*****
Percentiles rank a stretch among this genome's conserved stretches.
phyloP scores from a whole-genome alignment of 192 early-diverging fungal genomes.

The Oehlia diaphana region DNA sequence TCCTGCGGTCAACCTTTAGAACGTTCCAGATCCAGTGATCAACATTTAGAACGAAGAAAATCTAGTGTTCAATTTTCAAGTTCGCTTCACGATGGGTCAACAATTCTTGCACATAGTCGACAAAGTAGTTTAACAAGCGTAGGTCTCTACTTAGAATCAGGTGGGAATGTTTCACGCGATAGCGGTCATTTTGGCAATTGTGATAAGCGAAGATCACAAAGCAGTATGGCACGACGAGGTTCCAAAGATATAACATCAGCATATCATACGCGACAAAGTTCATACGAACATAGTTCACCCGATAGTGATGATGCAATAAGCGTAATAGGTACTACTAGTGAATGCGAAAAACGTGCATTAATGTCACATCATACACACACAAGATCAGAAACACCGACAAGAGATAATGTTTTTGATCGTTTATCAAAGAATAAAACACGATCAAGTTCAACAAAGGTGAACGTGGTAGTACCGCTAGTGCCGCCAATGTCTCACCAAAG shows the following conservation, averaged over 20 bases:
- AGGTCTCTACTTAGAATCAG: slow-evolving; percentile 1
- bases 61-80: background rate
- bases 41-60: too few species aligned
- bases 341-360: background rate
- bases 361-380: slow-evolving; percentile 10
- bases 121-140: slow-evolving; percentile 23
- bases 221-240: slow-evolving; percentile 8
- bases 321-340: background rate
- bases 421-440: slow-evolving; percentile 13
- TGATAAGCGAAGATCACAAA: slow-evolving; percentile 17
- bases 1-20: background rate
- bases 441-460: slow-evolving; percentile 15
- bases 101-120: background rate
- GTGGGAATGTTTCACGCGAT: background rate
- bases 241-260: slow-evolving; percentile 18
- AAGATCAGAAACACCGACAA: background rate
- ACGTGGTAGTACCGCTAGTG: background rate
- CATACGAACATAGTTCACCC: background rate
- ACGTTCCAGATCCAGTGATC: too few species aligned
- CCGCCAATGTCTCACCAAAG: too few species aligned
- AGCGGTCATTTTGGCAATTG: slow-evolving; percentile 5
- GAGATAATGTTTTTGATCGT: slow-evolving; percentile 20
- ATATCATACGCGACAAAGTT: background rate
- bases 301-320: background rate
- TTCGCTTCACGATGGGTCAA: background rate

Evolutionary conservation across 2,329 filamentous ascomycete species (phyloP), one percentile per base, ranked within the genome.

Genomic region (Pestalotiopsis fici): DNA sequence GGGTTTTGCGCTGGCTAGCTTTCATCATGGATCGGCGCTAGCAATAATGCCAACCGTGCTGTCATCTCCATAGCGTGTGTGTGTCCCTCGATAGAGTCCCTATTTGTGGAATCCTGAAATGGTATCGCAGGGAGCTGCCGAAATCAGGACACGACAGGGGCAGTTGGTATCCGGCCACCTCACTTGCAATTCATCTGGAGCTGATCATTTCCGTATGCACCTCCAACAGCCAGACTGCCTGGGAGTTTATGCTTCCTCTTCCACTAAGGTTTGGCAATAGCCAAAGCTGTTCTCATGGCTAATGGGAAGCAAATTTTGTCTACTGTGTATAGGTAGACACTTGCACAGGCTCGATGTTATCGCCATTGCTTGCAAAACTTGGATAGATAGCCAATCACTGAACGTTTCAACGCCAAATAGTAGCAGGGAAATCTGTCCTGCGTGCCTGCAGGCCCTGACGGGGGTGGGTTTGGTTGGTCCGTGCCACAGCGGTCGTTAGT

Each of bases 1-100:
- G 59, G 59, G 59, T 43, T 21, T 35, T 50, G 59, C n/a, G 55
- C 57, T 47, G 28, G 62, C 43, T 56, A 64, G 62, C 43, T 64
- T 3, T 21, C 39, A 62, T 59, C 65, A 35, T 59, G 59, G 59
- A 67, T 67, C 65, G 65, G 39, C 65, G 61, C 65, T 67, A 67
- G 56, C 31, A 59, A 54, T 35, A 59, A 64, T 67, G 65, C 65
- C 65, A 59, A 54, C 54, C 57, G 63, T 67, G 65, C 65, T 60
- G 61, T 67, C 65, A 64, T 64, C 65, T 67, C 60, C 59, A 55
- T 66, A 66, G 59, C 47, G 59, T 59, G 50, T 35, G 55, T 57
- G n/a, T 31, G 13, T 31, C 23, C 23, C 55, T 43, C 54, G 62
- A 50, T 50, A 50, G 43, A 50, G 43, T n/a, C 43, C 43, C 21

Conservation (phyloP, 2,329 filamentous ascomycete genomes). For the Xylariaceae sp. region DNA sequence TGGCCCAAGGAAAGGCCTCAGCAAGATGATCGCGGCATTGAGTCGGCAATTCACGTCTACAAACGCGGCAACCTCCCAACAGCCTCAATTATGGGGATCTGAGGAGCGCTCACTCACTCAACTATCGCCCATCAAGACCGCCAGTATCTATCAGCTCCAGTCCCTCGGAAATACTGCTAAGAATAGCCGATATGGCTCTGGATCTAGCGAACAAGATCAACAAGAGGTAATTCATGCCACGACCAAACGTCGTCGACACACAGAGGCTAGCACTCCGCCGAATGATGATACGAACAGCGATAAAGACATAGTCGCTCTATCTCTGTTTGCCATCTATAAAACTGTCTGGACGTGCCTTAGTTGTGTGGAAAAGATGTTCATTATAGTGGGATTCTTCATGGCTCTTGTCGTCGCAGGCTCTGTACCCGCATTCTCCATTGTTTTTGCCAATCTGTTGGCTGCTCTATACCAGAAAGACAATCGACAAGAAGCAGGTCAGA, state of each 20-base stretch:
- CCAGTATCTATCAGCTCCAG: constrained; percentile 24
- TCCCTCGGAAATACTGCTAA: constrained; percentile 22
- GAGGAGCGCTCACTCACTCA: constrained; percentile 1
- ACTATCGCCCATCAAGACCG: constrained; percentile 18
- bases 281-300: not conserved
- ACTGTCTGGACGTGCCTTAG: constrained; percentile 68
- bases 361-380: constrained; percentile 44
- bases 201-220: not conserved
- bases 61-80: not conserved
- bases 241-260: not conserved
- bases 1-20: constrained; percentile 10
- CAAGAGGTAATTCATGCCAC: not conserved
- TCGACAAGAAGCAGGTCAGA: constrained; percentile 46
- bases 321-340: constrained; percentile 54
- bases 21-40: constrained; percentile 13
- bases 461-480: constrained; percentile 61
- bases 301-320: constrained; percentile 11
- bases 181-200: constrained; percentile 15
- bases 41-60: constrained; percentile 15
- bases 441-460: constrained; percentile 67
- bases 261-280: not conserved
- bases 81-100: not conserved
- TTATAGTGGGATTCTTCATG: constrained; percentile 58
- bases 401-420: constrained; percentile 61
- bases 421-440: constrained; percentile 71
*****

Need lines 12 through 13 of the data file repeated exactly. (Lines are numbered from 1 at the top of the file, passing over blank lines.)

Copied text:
- bases 421-440: slow-evolving; percentile 13
- TGATAAGCGAAGATCACAAA: slow-evolving; percentile 17